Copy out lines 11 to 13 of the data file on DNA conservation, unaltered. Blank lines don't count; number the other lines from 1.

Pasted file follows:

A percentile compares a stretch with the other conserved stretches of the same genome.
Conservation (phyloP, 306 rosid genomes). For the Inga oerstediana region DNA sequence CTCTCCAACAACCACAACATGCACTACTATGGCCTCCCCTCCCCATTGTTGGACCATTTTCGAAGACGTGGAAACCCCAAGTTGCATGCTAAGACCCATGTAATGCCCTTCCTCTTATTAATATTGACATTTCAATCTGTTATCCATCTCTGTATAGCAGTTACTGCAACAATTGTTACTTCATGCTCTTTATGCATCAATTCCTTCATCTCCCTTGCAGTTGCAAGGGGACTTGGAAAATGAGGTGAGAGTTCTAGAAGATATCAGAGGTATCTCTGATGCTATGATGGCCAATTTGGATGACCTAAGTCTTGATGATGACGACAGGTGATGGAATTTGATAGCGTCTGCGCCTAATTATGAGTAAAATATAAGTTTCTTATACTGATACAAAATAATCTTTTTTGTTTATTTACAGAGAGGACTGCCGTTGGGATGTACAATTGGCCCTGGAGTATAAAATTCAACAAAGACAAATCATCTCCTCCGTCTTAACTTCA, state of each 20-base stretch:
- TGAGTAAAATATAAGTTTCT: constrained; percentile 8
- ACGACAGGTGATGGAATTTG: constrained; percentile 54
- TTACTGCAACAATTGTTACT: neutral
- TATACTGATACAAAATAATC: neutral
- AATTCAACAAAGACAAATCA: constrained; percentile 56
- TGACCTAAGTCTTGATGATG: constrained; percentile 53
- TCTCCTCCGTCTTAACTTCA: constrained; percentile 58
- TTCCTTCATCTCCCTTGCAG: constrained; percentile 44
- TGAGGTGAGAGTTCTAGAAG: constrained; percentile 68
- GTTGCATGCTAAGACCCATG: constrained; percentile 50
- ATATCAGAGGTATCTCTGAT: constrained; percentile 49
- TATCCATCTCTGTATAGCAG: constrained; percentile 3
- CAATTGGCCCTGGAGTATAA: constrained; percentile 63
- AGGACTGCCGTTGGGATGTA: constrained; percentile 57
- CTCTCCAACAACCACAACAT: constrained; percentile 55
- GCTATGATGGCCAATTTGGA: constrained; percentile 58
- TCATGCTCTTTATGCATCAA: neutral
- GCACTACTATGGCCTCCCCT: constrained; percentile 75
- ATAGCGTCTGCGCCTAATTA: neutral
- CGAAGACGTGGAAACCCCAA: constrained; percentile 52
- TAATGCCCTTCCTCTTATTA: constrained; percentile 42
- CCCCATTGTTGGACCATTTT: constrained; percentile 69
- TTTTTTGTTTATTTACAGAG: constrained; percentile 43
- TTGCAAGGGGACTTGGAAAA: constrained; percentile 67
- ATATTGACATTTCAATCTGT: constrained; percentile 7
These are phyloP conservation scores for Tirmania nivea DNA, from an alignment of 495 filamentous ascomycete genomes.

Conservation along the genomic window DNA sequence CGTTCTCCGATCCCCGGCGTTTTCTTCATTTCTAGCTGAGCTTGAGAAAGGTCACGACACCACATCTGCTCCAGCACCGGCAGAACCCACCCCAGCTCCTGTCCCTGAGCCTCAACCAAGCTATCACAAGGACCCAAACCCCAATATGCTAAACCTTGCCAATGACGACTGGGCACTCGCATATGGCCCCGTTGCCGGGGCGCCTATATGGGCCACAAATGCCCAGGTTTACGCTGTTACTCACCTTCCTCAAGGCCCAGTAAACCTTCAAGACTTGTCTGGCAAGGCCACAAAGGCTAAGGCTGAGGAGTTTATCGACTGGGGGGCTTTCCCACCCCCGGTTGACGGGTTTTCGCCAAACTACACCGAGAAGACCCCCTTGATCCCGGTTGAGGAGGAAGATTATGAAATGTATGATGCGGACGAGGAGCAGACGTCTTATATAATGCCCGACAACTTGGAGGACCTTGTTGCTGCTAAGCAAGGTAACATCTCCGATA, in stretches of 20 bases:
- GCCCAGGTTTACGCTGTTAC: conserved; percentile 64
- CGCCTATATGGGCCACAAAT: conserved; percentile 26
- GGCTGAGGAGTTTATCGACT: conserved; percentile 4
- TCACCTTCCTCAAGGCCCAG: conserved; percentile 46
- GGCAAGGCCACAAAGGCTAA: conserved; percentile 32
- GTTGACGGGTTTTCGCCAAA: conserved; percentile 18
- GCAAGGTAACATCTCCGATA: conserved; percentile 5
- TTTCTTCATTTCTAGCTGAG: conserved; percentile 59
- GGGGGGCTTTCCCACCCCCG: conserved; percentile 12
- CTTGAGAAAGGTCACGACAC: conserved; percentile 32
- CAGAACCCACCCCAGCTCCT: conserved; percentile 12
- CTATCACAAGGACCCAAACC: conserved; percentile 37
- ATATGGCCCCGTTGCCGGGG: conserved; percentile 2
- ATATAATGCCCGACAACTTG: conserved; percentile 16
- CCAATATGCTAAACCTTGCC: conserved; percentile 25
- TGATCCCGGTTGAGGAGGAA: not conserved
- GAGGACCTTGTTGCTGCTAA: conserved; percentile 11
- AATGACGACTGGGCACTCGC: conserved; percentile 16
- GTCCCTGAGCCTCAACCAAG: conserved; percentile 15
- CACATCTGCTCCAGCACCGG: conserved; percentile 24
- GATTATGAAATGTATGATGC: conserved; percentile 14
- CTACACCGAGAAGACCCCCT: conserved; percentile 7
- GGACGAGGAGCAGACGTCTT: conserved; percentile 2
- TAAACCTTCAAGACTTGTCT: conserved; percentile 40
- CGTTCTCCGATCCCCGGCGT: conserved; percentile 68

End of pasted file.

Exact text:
- TGAGGTGAGAGTTCTAGAAG: constrained; percentile 68
- GTTGCATGCTAAGACCCATG: constrained; percentile 50
- ATATCAGAGGTATCTCTGAT: constrained; percentile 49